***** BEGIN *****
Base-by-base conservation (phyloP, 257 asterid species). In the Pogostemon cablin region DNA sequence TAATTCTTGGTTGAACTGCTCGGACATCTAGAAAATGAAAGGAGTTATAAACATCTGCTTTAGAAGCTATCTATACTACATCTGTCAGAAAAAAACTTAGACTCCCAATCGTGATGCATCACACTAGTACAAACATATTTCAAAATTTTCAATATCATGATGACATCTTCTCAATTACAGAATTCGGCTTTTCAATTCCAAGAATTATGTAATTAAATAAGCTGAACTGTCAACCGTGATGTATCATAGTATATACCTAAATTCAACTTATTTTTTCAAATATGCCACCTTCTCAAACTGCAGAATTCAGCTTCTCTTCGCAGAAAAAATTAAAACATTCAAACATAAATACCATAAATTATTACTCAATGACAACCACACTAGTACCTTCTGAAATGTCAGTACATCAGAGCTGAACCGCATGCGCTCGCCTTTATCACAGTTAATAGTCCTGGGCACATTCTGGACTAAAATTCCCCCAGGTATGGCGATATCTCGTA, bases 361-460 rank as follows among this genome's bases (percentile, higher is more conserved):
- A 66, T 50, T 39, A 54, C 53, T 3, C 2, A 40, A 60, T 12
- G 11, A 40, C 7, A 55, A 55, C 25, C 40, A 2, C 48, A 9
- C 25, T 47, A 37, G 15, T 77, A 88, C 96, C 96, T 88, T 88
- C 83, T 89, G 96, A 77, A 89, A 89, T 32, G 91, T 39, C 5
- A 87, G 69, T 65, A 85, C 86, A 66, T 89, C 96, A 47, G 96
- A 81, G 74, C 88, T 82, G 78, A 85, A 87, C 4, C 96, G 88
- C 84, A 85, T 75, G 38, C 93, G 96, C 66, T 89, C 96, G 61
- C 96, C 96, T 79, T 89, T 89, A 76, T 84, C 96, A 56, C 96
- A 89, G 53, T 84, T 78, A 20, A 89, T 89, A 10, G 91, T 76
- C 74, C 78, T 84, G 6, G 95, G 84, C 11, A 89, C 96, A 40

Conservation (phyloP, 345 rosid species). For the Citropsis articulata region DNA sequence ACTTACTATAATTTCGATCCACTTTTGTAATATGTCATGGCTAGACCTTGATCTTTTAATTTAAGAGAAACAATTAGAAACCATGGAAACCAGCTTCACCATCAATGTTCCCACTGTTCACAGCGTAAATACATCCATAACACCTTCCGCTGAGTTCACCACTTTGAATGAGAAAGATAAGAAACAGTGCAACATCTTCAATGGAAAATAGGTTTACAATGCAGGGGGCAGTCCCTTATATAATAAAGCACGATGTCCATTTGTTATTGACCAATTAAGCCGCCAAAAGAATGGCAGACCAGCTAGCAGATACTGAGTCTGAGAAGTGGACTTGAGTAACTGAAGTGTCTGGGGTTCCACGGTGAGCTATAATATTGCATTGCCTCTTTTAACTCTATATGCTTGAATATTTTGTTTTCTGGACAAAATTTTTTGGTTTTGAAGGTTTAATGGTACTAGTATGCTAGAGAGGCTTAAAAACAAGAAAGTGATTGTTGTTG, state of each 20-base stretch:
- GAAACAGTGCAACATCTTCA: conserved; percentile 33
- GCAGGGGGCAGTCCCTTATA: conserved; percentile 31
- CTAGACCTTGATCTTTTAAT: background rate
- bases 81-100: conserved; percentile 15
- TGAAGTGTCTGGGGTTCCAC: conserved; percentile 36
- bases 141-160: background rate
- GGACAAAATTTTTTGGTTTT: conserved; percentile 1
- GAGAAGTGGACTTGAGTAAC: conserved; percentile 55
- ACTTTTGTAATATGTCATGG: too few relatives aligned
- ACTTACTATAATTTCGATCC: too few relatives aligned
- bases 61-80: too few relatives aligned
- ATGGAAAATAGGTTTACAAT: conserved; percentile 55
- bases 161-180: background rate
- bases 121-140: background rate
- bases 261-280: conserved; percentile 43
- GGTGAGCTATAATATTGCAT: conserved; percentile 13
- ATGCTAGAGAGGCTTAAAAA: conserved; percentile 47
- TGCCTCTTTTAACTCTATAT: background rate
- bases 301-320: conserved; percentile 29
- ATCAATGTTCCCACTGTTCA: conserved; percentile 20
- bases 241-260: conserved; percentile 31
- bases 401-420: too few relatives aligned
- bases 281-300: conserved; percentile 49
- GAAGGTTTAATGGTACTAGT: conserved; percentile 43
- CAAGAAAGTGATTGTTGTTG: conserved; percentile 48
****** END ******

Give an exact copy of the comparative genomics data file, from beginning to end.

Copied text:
Base-by-base conservation (phyloP, 257 asterid species). In the Pogostemon cablin region DNA sequence TAATTCTTGGTTGAACTGCTCGGACATCTAGAAAATGAAAGGAGTTATAAACATCTGCTTTAGAAGCTATCTATACTACATCTGTCAGAAAAAAACTTAGACTCCCAATCGTGATGCATCACACTAGTACAAACATATTTCAAAATTTTCAATATCATGATGACATCTTCTCAATTACAGAATTCGGCTTTTCAATTCCAAGAATTATGTAATTAAATAAGCTGAACTGTCAACCGTGATGTATCATAGTATATACCTAAATTCAACTTATTTTTTCAAATATGCCACCTTCTCAAACTGCAGAATTCAGCTTCTCTTCGCAGAAAAAATTAAAACATTCAAACATAAATACCATAAATTATTACTCAATGACAACCACACTAGTACCTTCTGAAATGTCAGTACATCAGAGCTGAACCGCATGCGCTCGCCTTTATCACAGTTAATAGTCCTGGGCACATTCTGGACTAAAATTCCCCCAGGTATGGCGATATCTCGTA, bases 361-460 rank as follows among this genome's bases (percentile, higher is more conserved):
- A 66, T 50, T 39, A 54, C 53, T 3, C 2, A 40, A 60, T 12
- G 11, A 40, C 7, A 55, A 55, C 25, C 40, A 2, C 48, A 9
- C 25, T 47, A 37, G 15, T 77, A 88, C 96, C 96, T 88, T 88
- C 83, T 89, G 96, A 77, A 89, A 89, T 32, G 91, T 39, C 5
- A 87, G 69, T 65, A 85, C 86, A 66, T 89, C 96, A 47, G 96
- A 81, G 74, C 88, T 82, G 78, A 85, A 87, C 4, C 96, G 88
- C 84, A 85, T 75, G 38, C 93, G 96, C 66, T 89, C 96, G 61
- C 96, C 96, T 79, T 89, T 89, A 76, T 84, C 96, A 56, C 96
- A 89, G 53, T 84, T 78, A 20, A 89, T 89, A 10, G 91, T 76
- C 74, C 78, T 84, G 6, G 95, G 84, C 11, A 89, C 96, A 40

Conservation (phyloP, 345 rosid species). For the Citropsis articulata region DNA sequence ACTTACTATAATTTCGATCCACTTTTGTAATATGTCATGGCTAGACCTTGATCTTTTAATTTAAGAGAAACAATTAGAAACCATGGAAACCAGCTTCACCATCAATGTTCCCACTGTTCACAGCGTAAATACATCCATAACACCTTCCGCTGAGTTCACCACTTTGAATGAGAAAGATAAGAAACAGTGCAACATCTTCAATGGAAAATAGGTTTACAATGCAGGGGGCAGTCCCTTATATAATAAAGCACGATGTCCATTTGTTATTGACCAATTAAGCCGCCAAAAGAATGGCAGACCAGCTAGCAGATACTGAGTCTGAGAAGTGGACTTGAGTAACTGAAGTGTCTGGGGTTCCACGGTGAGCTATAATATTGCATTGCCTCTTTTAACTCTATATGCTTGAATATTTTGTTTTCTGGACAAAATTTTTTGGTTTTGAAGGTTTAATGGTACTAGTATGCTAGAGAGGCTTAAAAACAAGAAAGTGATTGTTGTTG, state of each 20-base stretch:
- GAAACAGTGCAACATCTTCA: conserved; percentile 33
- GCAGGGGGCAGTCCCTTATA: conserved; percentile 31
- CTAGACCTTGATCTTTTAAT: background rate
- bases 81-100: conserved; percentile 15
- TGAAGTGTCTGGGGTTCCAC: conserved; percentile 36
- bases 141-160: background rate
- GGACAAAATTTTTTGGTTTT: conserved; percentile 1
- GAGAAGTGGACTTGAGTAAC: conserved; percentile 55
- ACTTTTGTAATATGTCATGG: too few relatives aligned
- ACTTACTATAATTTCGATCC: too few relatives aligned
- bases 61-80: too few relatives aligned
- ATGGAAAATAGGTTTACAAT: conserved; percentile 55
- bases 161-180: background rate
- bases 121-140: background rate
- bases 261-280: conserved; percentile 43
- GGTGAGCTATAATATTGCAT: conserved; percentile 13
- ATGCTAGAGAGGCTTAAAAA: conserved; percentile 47
- TGCCTCTTTTAACTCTATAT: background rate
- bases 301-320: conserved; percentile 29
- ATCAATGTTCCCACTGTTCA: conserved; percentile 20
- bases 241-260: conserved; percentile 31
- bases 401-420: too few relatives aligned
- bases 281-300: conserved; percentile 49
- GAAGGTTTAATGGTACTAGT: conserved; percentile 43
- CAAGAAAGTGATTGTTGTTG: conserved; percentile 48